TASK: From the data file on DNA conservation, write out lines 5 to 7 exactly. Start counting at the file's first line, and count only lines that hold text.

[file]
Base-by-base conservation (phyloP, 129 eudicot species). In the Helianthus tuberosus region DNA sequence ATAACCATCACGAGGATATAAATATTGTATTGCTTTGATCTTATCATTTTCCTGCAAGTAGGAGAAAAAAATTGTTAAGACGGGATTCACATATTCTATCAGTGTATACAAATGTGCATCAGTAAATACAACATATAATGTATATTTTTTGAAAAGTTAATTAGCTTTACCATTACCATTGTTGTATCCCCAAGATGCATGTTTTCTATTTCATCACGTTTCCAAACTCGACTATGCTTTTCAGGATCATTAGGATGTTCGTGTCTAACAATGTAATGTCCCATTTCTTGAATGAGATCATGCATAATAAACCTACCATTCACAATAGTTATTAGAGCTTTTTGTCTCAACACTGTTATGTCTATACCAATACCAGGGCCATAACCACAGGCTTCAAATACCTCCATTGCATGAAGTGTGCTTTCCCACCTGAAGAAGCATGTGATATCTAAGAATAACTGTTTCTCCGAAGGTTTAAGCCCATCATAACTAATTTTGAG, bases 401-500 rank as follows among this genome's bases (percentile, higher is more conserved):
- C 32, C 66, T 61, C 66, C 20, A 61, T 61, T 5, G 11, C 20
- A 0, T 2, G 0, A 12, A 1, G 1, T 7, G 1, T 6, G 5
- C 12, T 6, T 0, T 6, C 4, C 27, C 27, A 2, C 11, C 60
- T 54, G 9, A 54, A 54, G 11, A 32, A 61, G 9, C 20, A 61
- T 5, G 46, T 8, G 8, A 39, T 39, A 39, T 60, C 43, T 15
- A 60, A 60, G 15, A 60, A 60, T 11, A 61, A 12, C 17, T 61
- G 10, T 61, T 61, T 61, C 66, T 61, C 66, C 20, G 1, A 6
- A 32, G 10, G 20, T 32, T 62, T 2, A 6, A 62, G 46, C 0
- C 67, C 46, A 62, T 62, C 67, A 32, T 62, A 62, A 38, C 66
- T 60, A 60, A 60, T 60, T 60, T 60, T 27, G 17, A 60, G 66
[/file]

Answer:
- T 54, G 9, A 54, A 54, G 11, A 32, A 61, G 9, C 20, A 61
- T 5, G 46, T 8, G 8, A 39, T 39, A 39, T 60, C 43, T 15
- A 60, A 60, G 15, A 60, A 60, T 11, A 61, A 12, C 17, T 61